Next, two bank robbers are pursued by police as they make off with more than $2 million. The police would surely catch them, except that their confederate, stationed on a hillside, proceeds with military precision to shoot and kill the drivers of all four police cars and also downs a news helicopter. The chopper’s fiery crash, as a “newsgirl” inside excitedly broadcasts the chase, makes the shooter smile, “putting a cold yellow glitter in his pale brown eyes.”
We will come to know these three outlaws better as greed moves them to battle one another over the loot. The hillside shooter visits the funeral home to express his condolences to his victims’ families and to lustfully eye one of the widows. Inwardly, he tries to regret having assassinated police officers, but, he reflects that “the world was a mean place and people had to look after their interests.”
The story of the Teague boy’s disappearance leads us into Niceville’s ancient but still-active hatreds, even as the aftermath of the bank robbery results in ever-increasing violence by men who have learned the killing arts in Iraq and Afghanistan.
Are there no decent people in this misnamed community? A few. Kate Kavanaugh, an idealistic lawyer, is first seen winning a divorce case, which causes the losing party, a nasty little wife-beater, to start planning his revenge against her.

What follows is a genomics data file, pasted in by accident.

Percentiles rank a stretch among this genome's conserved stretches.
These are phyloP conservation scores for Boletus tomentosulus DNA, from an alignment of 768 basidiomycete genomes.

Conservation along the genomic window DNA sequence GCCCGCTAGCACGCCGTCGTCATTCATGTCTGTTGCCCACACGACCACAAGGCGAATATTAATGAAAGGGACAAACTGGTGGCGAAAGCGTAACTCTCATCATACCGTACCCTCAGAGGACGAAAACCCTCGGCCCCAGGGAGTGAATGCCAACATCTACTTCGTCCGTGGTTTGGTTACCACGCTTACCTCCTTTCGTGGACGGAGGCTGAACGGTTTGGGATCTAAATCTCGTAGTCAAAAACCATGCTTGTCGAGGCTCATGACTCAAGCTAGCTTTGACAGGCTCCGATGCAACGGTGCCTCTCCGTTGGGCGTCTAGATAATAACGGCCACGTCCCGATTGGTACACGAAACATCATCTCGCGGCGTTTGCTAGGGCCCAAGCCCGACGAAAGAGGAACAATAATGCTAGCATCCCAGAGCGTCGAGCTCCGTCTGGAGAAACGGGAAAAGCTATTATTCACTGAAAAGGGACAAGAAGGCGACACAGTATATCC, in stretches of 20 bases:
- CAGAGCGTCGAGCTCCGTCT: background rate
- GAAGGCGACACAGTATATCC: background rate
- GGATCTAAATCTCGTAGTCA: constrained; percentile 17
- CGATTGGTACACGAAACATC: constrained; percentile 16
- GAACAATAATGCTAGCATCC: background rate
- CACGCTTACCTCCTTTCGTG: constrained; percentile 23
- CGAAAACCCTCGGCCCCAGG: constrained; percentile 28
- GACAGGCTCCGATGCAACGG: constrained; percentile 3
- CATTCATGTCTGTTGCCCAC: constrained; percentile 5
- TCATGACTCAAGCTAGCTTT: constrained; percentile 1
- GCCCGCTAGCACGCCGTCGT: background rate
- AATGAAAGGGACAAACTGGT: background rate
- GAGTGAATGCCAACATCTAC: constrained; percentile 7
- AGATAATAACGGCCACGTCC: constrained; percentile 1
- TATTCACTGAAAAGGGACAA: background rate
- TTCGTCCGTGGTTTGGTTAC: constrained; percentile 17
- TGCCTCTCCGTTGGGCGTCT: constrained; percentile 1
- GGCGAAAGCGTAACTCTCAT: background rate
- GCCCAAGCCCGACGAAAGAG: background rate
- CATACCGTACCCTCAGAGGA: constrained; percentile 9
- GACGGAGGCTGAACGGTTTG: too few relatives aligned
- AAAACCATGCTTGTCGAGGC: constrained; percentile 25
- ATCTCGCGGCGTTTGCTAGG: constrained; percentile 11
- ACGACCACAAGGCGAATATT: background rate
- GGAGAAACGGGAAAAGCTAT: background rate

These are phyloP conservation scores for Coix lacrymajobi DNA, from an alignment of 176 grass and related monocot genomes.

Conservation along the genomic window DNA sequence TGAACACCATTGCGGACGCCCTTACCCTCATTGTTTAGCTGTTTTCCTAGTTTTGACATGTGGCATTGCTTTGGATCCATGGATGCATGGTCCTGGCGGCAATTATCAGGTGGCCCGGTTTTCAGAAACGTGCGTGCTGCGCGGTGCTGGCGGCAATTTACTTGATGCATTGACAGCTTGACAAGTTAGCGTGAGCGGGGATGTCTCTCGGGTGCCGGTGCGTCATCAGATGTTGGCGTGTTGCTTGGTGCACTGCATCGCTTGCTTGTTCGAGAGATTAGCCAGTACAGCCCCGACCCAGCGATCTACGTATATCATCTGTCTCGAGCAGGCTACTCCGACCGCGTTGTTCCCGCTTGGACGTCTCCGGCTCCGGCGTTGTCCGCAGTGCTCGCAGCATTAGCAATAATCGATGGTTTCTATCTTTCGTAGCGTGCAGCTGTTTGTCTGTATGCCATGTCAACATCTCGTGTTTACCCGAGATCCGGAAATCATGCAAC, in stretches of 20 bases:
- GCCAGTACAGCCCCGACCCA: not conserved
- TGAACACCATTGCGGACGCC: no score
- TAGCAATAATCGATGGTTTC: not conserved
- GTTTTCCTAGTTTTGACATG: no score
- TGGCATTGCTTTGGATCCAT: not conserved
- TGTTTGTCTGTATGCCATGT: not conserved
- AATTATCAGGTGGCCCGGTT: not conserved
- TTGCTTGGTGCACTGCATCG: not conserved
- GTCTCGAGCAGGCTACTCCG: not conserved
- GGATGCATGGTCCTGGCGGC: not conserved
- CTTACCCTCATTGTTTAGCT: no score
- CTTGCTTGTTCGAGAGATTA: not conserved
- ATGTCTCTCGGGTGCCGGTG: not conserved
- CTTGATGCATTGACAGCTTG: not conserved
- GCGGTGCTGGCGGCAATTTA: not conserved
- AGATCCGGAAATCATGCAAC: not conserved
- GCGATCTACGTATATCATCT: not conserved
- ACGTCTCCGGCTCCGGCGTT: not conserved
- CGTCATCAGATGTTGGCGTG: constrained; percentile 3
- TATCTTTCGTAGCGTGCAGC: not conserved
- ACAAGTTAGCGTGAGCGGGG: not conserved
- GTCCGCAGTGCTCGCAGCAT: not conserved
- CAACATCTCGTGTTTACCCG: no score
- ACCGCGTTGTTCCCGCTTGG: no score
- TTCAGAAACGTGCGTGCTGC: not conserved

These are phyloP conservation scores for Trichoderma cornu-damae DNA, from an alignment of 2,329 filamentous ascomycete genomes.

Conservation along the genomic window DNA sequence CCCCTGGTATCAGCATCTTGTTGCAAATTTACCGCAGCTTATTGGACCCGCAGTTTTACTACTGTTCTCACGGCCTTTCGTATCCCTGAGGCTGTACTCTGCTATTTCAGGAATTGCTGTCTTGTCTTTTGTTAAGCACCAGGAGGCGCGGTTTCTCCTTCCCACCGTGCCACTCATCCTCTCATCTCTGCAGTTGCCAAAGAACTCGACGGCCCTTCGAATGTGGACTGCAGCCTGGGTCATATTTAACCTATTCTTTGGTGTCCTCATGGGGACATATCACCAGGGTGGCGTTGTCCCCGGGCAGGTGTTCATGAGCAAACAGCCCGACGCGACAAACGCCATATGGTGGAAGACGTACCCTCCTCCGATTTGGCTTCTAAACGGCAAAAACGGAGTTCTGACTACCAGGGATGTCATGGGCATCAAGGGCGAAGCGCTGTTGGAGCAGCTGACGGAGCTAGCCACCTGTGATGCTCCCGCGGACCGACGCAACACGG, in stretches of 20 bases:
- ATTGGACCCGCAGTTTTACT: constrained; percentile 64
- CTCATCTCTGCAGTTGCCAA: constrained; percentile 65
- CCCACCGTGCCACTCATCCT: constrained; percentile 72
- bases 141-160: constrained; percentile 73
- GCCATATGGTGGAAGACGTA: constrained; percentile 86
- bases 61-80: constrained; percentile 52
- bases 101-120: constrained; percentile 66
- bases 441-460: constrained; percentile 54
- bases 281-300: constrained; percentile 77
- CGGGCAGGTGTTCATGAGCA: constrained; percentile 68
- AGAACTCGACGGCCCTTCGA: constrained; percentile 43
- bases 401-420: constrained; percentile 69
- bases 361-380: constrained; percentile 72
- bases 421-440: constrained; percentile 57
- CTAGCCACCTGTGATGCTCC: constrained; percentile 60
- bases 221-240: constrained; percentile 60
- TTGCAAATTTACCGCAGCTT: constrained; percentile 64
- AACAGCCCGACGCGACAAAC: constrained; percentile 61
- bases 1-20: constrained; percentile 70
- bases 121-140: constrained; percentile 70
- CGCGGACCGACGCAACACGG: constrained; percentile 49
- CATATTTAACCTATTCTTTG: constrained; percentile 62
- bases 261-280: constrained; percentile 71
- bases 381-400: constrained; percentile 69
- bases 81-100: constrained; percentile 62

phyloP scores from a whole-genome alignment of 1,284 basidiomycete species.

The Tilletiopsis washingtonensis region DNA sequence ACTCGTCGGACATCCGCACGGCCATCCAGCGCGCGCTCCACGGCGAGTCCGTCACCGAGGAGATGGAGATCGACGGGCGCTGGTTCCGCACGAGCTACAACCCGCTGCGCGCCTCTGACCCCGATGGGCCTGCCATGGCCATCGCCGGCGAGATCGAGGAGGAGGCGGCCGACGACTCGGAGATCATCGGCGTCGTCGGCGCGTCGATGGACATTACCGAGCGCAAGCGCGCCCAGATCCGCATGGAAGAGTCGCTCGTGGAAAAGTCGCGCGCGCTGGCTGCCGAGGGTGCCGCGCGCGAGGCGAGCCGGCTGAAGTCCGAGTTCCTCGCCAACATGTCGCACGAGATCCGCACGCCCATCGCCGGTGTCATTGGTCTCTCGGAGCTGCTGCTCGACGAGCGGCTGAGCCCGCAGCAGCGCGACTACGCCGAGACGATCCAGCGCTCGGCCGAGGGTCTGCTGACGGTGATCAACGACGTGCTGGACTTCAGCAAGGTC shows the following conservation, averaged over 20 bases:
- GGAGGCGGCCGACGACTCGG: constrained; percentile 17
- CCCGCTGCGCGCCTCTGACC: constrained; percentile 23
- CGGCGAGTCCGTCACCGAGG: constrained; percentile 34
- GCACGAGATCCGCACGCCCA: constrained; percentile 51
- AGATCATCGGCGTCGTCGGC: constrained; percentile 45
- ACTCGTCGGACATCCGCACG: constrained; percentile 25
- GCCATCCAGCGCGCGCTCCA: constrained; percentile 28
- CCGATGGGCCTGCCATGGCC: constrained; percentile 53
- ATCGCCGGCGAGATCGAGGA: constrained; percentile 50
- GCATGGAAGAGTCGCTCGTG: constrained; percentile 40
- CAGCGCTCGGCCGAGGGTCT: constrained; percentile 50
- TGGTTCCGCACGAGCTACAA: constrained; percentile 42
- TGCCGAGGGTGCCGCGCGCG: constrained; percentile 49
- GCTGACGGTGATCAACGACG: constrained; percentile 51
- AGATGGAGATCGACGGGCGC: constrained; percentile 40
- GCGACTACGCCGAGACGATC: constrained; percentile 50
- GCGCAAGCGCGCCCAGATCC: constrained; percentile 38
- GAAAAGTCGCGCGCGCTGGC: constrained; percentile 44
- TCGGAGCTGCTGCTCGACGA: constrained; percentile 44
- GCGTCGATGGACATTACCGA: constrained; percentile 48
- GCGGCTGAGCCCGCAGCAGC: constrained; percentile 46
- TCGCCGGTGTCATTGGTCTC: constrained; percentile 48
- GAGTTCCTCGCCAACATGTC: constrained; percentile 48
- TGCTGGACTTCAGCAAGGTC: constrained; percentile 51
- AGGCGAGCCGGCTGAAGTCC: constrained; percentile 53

Kate is married to Nick Kavanaugh, formerly of the Special Forces, now a “ruthless but fair” lawman with a taste for vigilante justice that leaves suspected criminals unlikely to sin again — or perhaps even to walk and talk. When gentle Kate asks Nick why the bank robbers killed the policemen instead of just disabling their cars, he explains patiently: “From a military point of view, it’s just more efficient. No survivors, no witnesses, no risk.” Nick loved the Special Forces but dislikes hometown cookouts because “barbecues make me think of Fallujah.”
For decades, people have vanished from Niceville at a rate far above the national average. In the course of this novel, several more leading citizens go missing. There is talk of a curse on the town, and outside Niceville looms Crater Sink, an apparently bottomless body of water that Native Americans have long considered a source of evil. Many of the missing, it is feared, might have somehow met their fate in Crater Sink.
We witness demonic, truly frightening deaths (“darkness flew at him, black wings, razor-edged beaks, claws ripping, yellow eyes with a green light, a crushing force thick with rage and hate. The feeding began”), and we meet many twisted characters. A leading citizen has for years been photographing his teenage daughters with a camera hidden in the ceiling of their bathroom. A dentist dispenses overdoses of happy gas to make young female patients “unwitting models in erotic photo-essays.” We see a drunken father “teaching his toddler how to pull-start a gas-powered weed whacker.” We’re then warned, unnecessarily, “It wasn’t going to end well.”
Stroud’s sardonic story often recalls a Hieronymus Bosch landscape, teeming with sinners, monsters and madmen. These horrors won’t be for everyone, but the book also offers surprises, shocks, moments of lyricism, explosions of humor and unrelenting suspense. It’s superior storytelling. Call it the summer’s darkest, most delicious guilty pleasure.
Anderson regularly reviews thrillers and mysteries for The Post.